I have been very lucky in that the Devon Beekeepers Association has reviewed my story and written some really nice words about it.
Busy Bee and the Endangered Meadow by Paul Noel
“A bee story for children” – that was the description sent with Paul Noel’s book, “Busy Bee and the Endangered Meadow”, and on the face of it that’s exactly what it is. A tale with an intrepid honey bee called Beatriz at its core, ready and willing to use her intelligence and super-fast flight in the battle against the enemy – those who would seek to destroy the natural habitat of the field she calls home, together with her fellow creatures that also live there.
Yet it’s more than ‘a bee story for children’, for while they will love the heroic antics of Beatriz, or ‘Bea’ to everyone who knows her, adults will find characters familiar to them too – officious bureaucrats, eager nature-loving campaigners, boffins, dastardly developers and potentially wicked planners! The turning point when all the humans and animals come together is a joyous highlight!
No doubt we’ve all heard of a field that is ripe for necessary development and Paul Noel’s fantasy is one that we can easily follow and understand. While the drama and the suspense gives joy to younger listeners and readers, it represents important issues raised by the need for more homes and the conflict between those building houses and those passionate about protecting the natural environment.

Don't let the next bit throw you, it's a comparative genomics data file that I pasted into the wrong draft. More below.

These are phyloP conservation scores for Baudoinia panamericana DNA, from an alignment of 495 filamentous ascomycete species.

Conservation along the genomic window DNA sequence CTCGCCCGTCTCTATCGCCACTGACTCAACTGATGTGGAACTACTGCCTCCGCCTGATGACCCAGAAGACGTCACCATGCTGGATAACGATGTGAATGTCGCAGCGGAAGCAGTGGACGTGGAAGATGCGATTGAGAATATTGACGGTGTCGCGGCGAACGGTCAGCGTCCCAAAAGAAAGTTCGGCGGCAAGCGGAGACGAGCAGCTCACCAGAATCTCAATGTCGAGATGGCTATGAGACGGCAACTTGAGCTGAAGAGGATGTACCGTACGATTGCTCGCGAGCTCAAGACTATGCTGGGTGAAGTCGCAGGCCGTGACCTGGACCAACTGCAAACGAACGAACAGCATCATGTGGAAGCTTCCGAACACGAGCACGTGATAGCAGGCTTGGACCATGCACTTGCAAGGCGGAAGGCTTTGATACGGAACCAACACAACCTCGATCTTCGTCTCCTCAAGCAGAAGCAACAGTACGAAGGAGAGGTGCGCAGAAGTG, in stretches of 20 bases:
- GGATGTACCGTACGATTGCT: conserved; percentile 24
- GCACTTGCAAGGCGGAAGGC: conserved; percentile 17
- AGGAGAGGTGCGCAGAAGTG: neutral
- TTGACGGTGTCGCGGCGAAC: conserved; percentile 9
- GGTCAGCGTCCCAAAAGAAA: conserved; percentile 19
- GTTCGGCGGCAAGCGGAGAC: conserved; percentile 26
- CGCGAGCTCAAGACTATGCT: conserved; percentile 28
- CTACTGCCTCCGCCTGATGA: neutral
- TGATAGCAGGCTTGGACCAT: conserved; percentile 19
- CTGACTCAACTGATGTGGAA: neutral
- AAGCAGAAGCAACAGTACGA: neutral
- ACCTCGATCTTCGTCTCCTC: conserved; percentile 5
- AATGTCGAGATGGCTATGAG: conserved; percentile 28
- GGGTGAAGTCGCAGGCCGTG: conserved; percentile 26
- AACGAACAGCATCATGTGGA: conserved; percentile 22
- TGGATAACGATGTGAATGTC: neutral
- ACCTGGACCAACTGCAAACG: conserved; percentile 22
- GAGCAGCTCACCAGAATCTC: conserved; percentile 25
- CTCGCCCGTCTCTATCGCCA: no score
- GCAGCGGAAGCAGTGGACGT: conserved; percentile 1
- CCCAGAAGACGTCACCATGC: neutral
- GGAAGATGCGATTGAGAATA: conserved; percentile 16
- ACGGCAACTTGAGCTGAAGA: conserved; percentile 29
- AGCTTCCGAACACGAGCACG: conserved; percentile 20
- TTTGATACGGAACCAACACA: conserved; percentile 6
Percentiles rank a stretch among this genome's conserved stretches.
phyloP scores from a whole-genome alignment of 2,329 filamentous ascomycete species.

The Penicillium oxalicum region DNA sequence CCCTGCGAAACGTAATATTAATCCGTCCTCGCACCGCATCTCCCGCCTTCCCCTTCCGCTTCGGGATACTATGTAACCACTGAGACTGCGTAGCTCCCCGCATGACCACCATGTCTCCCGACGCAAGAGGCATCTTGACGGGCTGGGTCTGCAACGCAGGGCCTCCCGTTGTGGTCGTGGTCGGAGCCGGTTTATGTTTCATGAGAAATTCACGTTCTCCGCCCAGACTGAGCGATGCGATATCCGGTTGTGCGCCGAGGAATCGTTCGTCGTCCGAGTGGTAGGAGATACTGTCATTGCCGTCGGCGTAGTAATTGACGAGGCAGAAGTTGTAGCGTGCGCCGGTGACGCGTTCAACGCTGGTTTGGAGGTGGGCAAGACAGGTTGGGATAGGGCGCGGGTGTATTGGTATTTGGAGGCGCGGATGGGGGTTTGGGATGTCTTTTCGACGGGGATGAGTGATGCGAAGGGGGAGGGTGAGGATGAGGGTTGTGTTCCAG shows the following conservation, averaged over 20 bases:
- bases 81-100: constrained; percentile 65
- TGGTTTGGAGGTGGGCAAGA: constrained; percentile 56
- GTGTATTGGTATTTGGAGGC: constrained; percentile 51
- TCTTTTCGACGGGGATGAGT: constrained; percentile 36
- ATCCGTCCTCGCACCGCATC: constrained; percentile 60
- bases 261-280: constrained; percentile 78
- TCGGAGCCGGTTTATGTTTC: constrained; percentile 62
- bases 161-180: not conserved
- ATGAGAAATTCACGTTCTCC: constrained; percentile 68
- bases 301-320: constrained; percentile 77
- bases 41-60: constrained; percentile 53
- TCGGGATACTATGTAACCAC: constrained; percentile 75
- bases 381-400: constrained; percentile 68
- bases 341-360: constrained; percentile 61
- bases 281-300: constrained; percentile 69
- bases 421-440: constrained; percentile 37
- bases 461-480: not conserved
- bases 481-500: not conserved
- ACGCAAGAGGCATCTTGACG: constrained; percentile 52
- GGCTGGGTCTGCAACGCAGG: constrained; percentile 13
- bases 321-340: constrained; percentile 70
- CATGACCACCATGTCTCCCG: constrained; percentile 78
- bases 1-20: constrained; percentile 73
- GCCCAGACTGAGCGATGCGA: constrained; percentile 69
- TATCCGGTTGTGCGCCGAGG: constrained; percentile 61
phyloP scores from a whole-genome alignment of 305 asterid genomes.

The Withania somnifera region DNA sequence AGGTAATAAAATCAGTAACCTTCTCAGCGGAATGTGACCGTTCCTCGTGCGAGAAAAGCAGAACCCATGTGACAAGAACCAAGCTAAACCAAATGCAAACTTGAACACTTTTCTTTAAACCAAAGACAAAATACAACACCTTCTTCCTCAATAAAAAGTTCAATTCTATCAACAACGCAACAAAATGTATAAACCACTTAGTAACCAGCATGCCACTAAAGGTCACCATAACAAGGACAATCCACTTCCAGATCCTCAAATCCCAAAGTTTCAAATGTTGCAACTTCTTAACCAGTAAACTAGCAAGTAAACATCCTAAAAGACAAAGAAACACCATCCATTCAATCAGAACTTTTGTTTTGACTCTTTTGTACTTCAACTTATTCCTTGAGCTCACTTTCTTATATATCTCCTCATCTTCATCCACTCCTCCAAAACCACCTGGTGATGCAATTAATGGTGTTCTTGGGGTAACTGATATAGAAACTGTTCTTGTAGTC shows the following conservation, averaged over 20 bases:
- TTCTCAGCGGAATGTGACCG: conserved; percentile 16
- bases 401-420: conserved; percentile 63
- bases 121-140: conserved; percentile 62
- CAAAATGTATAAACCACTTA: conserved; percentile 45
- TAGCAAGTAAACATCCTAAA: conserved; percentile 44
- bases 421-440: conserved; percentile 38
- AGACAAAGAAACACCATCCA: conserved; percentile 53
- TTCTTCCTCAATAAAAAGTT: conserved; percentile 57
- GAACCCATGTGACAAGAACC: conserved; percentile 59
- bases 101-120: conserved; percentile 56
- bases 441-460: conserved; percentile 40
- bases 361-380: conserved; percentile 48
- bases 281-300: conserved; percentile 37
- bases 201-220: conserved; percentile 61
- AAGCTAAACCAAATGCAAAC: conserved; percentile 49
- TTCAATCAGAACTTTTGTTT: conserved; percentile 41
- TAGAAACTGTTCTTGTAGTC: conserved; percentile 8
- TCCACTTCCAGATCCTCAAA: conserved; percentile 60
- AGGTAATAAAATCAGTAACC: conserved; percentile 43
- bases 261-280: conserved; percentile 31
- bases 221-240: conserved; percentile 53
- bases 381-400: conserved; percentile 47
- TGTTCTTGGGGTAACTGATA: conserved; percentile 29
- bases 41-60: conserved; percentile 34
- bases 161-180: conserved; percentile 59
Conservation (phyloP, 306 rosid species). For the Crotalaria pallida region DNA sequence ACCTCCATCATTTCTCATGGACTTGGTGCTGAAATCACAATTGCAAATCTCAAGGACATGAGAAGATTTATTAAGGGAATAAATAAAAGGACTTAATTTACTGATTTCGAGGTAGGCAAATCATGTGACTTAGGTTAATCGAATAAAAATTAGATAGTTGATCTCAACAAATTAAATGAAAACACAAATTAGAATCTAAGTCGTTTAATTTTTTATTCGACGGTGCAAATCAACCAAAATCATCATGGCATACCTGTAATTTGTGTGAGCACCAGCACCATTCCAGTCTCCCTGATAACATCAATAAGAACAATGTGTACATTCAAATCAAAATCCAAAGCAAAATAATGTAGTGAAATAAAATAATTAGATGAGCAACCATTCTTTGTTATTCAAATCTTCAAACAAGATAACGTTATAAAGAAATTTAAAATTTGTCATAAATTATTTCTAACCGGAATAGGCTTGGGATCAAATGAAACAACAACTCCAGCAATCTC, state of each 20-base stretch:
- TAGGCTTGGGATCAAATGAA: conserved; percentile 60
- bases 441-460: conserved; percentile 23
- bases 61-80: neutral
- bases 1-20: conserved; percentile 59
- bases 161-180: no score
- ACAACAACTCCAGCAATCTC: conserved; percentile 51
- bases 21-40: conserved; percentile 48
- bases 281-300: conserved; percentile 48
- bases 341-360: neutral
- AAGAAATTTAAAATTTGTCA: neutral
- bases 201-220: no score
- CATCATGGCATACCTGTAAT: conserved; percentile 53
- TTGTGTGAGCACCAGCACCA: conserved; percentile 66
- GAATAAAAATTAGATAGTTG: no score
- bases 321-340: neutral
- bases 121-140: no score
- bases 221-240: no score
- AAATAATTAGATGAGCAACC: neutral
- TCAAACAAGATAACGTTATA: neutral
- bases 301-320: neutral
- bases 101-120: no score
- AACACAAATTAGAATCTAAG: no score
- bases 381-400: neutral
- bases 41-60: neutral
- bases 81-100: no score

As ever with children’s books you get most out of the story by suspending your disbelief and remembering that it’s simply a story to entertain and not provide a full education of the lifecycle of the honeybee and its behaviour in the hive and in the field – there are plenty of less exciting books, which are designed to give real insight to those of us who are interested in bee facts. “Busy Bee and the Endangered Meadow” doesn’t ignore general bee behaviour, but it’s full of fun and allows the imagination to take over, helped along with drawings that reflect the overall upbeat feel. The pictures are ideal for children to colour in, making it even more entertaining and better value.
Any beekeeper, indeed any adult, will not be bored if they find themselves reading the story of Bea trying to save her meadow. Just one question remains, what might Bea do next for surely “Busy Bee and the Endangered Meadow” is the first of a series?